Composite Materials: Growing Application for Lightweight Products

Composite Materials: Growing Application for Lightweight Products

“From housing early civilizations to facilitating future inventions, composite materials have played an important role in human history. Corrosion resistance, design flexibility, longevity, light weight, and strength are only a few of the advantages of composites. Composites are used in a wide range of applications, including construction, medical applications, oil and gas, transportation, sports, aerospace, and many others. Without composite materials, certain applications, such as rocket ships, will most likely never get off the ground.”

Composites can be found in nature. Long cellulose fibres are kept together by a material called lignin in a piece of wood, making it a composite. Composite materials are created by combining two or more materials with distinct properties that do not dissolve or mix together. The composite's various materials work together to give it its distinct properties. For thousands of years, humans have used composite materials in a variety of applications. Early Egyptians and Mesopotamian settlers used a mixture of mud and straw to construct solid and stable structures around 1500 BC.

The fibre-reinforced polymers (FRP) industry arose from the growth and demand for composite materials. By 1945, over 7 million pounds of glass fibres had been used in a variety of items, often for military purposes. After the war, composite materials exploded in popularity, growing at a breakneck pace through the 1950s. Composite pioneers were attempting to break into new industries such as aerospace, manufacturing, and transportation. The benefits of FRP composites, especially their corrosion resistance, were quickly recognised by the public sector. One clear commodity that gained was boats. In 1946, the first composite commercial boat hull was published. In 1947, a complete composite car body was built and tested. The 1953 Chevrolet Corvette was born as a result of this.

The invention of the car ushered in a slew of modern moulding techniques, including compression moulding of bulk moulding compound (BMC) and sheet moulding compound (SMC) (SMC). For the automotive industry and other sectors, the two techniques have emerged as the prevailing form of moulding. Manufacturing techniques such as large-scale filament winding, pultrusion, and vacuum bag moulding were introduced in the early 1950s. The marine industry became the largest user of composite materials in the 1960s. The first carbon fibre was patented in 1961 and became commercially available some years later.

The composites industry is still developing today, with much of the expansion focused on renewable energy. Engineers can design to customise the composite based on the performant requirements, for example, making the composite sheet very strong in one direction by aligning the fibres that way, but weaker in another direction where strength is less necessary. Engineers may also choose properties including heat resistance, chemical resistance, and weathering resistance by selecting the right matrix content.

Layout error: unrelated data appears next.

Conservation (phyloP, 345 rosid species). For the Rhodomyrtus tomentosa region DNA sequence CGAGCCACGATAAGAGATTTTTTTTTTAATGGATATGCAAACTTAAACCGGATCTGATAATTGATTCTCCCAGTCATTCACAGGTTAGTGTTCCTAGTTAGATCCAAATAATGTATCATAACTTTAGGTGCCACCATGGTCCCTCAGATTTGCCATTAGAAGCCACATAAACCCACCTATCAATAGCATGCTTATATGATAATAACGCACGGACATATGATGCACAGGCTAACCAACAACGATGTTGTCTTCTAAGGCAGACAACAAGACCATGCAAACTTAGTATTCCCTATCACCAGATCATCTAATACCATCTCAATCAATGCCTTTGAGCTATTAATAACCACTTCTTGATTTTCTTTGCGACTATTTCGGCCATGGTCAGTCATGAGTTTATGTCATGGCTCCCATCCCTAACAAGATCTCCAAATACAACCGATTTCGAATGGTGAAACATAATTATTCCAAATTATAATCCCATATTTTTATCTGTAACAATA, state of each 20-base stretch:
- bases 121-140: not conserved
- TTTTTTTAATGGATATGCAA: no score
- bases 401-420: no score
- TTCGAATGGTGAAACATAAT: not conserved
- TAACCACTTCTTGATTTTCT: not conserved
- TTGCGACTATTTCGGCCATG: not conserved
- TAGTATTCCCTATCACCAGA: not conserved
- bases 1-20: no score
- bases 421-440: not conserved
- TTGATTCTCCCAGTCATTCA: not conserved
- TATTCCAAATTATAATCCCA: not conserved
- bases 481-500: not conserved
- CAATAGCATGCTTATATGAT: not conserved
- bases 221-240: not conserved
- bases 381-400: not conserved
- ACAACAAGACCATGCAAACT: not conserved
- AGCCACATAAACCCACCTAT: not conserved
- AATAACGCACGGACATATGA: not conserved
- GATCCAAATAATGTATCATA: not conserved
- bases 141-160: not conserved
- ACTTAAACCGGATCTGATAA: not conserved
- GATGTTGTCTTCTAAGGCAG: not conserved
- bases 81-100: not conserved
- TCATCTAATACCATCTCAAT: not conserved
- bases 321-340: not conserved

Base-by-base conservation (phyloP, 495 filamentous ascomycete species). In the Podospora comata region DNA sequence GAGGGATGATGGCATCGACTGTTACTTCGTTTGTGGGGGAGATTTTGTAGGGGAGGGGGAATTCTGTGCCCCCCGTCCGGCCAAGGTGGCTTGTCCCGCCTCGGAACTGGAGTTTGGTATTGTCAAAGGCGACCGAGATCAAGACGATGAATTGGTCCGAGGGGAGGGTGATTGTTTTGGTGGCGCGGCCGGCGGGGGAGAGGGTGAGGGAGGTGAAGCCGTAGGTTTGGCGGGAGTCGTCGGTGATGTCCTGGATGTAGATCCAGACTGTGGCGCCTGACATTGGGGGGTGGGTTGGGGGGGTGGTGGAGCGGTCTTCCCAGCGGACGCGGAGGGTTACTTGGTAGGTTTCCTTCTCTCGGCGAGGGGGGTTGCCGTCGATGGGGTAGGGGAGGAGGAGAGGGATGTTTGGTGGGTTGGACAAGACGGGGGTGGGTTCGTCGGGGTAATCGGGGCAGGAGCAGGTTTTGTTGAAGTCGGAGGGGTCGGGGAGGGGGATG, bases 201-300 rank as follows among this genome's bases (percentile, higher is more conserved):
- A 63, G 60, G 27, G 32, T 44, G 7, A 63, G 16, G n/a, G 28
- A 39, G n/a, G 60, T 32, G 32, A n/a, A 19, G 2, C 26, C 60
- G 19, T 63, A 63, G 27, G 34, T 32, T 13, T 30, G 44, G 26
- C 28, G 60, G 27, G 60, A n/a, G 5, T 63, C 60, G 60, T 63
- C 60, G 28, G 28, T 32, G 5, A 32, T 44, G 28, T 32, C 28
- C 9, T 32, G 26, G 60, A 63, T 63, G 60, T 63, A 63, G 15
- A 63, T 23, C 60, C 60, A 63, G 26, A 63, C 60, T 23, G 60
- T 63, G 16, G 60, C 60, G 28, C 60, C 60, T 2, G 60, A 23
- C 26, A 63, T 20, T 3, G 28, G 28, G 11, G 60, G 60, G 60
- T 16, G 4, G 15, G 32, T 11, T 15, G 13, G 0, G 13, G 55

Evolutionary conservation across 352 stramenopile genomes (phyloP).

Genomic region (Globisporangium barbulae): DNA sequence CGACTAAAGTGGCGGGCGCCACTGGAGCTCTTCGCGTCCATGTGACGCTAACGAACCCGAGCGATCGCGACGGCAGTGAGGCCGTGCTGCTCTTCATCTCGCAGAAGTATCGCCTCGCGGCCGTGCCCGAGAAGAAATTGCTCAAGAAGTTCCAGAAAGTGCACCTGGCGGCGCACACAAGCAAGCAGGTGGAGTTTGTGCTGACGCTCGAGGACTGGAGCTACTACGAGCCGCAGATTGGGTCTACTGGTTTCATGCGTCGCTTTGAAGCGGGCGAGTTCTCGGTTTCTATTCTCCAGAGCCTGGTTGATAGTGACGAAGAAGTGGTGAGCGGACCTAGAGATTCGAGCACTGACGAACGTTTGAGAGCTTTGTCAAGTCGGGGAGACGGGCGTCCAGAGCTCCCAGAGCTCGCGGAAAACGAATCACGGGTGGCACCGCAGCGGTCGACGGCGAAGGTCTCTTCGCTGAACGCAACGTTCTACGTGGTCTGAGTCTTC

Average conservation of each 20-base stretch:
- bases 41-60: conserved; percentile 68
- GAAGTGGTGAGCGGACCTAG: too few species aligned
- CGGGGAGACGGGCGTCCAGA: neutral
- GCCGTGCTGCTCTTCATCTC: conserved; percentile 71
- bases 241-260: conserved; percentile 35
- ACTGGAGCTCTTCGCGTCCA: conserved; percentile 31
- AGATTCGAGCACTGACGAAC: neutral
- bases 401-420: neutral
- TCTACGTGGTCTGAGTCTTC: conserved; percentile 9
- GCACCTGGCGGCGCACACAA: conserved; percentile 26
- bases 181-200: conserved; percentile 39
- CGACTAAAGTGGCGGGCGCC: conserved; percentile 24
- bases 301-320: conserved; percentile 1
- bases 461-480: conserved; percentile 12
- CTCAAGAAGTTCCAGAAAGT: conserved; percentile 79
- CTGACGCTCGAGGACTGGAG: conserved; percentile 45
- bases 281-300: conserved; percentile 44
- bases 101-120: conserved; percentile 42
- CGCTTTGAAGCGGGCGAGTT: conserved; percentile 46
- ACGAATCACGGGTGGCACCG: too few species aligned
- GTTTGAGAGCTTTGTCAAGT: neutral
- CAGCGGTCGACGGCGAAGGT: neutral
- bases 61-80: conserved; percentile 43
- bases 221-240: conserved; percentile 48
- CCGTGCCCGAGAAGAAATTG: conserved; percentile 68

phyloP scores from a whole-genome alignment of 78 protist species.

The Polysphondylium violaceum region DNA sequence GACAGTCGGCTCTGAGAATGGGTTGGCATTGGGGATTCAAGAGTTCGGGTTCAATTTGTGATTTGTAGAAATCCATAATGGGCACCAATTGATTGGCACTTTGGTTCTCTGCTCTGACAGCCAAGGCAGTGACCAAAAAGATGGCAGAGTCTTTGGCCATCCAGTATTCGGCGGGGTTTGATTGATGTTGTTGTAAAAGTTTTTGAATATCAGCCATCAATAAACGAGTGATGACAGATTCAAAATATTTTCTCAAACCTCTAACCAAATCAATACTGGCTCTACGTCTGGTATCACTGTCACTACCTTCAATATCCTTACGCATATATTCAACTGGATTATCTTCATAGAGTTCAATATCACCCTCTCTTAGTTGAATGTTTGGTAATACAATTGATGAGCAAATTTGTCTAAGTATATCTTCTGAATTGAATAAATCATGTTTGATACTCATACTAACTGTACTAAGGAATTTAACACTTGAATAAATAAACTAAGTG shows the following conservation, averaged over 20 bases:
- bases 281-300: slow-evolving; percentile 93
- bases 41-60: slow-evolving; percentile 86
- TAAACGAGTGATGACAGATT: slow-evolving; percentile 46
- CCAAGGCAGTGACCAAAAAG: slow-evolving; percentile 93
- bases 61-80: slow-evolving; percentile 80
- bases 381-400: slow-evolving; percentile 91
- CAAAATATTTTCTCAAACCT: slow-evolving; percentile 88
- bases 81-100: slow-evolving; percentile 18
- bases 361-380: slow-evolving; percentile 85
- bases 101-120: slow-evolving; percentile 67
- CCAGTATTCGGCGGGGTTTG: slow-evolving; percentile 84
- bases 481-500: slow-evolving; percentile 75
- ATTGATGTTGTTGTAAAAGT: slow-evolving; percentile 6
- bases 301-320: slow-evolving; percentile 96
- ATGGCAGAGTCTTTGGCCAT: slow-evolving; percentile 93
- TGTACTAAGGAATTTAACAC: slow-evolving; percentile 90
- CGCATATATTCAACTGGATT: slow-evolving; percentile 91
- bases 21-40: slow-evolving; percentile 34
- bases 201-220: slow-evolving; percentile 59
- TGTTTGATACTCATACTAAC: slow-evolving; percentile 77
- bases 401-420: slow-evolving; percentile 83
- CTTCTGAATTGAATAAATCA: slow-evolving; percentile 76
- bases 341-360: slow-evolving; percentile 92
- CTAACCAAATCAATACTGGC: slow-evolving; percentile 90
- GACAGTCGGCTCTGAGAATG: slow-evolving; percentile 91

Natural fibres are being used as reinforcements in composites to replace synthetic fibres due to an increase in environmental consciousness and recognition of the need for sustainable growth in recent years.

Composite materials market split by applications

A laminar structure is the most common form of fibre-reinforced polymer, which is created by stacking and bonding thin layers of fibre and polymer until the desired thickness is achieved. A defined degree of anisotropy in composite properties can be achieved by changing the fibre orientation among layers in laminate structures.

Corrosion resistance, light weight, strength, lower production costs, increased efficiency, design flexibility, and longevity are only a few of the advantages of composites. As a result, composite materials are used in a wide variety of industries, and some of their most popular applications are mentioned below.


The promise of composite materials for large-scale applications in aviation has been demonstrated by major original equipment manufacturers (OEMs) such as Airbus and Boeing. NASA is still on the lookout for new ideas and space applications for rockets and other spacecraft from composite manufacturers. In industrial, civilian, and military aerospace applications, thermoset composites are being specified for bulkheads, fuselages, wings, and other applications.

Composites are also used in air-foil surfaces, antenna structures, compressor blades, engine bay doors, fan blades, flywheels, helicopter transmission structures, jet engines, radar, rocket engines, solar reflectors, satellite structures, turbine blades, turbine shafts, rotor shafts in helicopters, wing box structures, and other areas.


Composite materials have more design and manufacturing versatility than metal alloys, so they can be used as an alternative to metal alloys in appliances. Unlike most other sectors, the appliance industry moves at a rapid pace. Furthermore, design and function are affected by both technological advances and shifting customer preferences. Appliance and business equipment, such as equipment panels, bases, handles, and trims in appliances, power tools, and a variety of other applications, use composite materials. In the appliance industry, composites are used in dishwashers, dryers, freezers, ovens, ranges, refrigerators, and washers.

Consoles, control panels, handles, kick plates, knobs, engine housings, shelf brackets, side trims, vent trims, and many other parts in the equipment used composites.


Composite materials are becoming the material of choice for architectural applications due to their aesthetic qualities, functionality, and durability. Composite materials enable architects to construct designs that would be difficult or impractical with conventional materials, as well as increase the thermal performance and energy efficiency of building materials and meet building code requirements. Composite materials are also versatile in terms of construction and can be moulded into complex shapes. They come in a number of thicknesses and can be corrugated, curved, ribbed, or contoured in a variety of ways.